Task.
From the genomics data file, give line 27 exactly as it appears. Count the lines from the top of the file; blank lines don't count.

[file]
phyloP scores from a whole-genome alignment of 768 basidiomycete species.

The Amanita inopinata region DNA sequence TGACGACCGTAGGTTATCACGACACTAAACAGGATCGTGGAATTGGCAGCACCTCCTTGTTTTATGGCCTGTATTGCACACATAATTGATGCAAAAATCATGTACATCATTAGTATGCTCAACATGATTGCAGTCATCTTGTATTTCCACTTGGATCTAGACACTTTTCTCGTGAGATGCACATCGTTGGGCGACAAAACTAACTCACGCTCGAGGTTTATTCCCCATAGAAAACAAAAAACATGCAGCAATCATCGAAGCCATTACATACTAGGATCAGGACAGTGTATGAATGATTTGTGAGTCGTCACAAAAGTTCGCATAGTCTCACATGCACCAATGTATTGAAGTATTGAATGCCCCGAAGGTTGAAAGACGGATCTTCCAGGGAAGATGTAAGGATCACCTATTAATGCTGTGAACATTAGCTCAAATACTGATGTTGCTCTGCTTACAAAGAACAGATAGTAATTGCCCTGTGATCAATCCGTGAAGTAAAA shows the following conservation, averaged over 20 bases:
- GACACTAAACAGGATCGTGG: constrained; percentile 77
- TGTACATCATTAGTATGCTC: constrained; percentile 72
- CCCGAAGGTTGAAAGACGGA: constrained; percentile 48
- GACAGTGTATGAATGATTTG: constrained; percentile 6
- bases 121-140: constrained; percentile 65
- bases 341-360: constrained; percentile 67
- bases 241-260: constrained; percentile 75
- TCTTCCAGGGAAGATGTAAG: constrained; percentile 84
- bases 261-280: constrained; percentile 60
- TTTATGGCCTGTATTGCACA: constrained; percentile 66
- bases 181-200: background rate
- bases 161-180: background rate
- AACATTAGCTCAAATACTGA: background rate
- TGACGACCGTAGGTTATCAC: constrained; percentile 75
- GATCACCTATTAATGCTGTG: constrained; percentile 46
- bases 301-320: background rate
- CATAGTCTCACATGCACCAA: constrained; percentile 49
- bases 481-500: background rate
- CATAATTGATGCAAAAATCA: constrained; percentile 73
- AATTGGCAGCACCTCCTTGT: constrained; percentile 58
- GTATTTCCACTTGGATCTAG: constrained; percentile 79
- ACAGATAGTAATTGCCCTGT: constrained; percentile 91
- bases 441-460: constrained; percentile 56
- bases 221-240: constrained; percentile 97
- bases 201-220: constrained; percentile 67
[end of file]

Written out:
- bases 201-220: constrained; percentile 67